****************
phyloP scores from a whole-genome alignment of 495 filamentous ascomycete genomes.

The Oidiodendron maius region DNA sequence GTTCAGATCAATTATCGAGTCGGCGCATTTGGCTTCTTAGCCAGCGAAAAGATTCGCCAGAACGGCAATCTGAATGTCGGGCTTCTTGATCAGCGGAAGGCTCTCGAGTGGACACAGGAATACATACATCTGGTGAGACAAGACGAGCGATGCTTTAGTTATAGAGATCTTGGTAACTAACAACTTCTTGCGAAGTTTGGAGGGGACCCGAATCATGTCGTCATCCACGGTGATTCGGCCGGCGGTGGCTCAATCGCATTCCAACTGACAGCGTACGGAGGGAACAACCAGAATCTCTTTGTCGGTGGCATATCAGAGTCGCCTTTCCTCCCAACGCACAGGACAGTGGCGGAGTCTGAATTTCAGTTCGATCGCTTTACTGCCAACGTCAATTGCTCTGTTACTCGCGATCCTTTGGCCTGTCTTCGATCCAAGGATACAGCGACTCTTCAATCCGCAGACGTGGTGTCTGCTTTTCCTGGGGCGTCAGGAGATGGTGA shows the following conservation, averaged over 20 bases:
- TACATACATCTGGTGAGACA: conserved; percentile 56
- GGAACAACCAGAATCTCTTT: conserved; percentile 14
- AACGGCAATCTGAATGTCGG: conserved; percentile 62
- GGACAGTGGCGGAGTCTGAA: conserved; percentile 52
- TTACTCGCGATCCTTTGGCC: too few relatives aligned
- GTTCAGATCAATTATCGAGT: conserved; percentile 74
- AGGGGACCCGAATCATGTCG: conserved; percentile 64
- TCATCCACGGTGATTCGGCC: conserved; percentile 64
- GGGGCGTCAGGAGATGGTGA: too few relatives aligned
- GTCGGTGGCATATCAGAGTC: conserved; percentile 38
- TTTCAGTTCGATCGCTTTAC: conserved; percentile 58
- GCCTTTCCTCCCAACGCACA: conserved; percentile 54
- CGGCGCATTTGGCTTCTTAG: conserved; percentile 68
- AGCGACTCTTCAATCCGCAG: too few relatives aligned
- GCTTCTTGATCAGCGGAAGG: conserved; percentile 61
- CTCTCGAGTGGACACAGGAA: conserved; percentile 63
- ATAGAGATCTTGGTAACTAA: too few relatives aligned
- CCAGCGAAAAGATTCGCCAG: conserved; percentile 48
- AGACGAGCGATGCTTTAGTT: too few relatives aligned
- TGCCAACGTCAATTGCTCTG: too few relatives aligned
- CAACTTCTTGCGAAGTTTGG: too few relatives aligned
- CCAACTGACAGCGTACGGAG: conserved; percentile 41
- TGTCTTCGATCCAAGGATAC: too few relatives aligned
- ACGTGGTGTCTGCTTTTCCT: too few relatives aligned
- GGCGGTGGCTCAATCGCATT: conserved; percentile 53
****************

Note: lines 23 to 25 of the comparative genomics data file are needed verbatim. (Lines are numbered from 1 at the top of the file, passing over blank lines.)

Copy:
- CAACTTCTTGCGAAGTTTGG: too few relatives aligned
- CCAACTGACAGCGTACGGAG: conserved; percentile 41
- TGTCTTCGATCCAAGGATAC: too few relatives aligned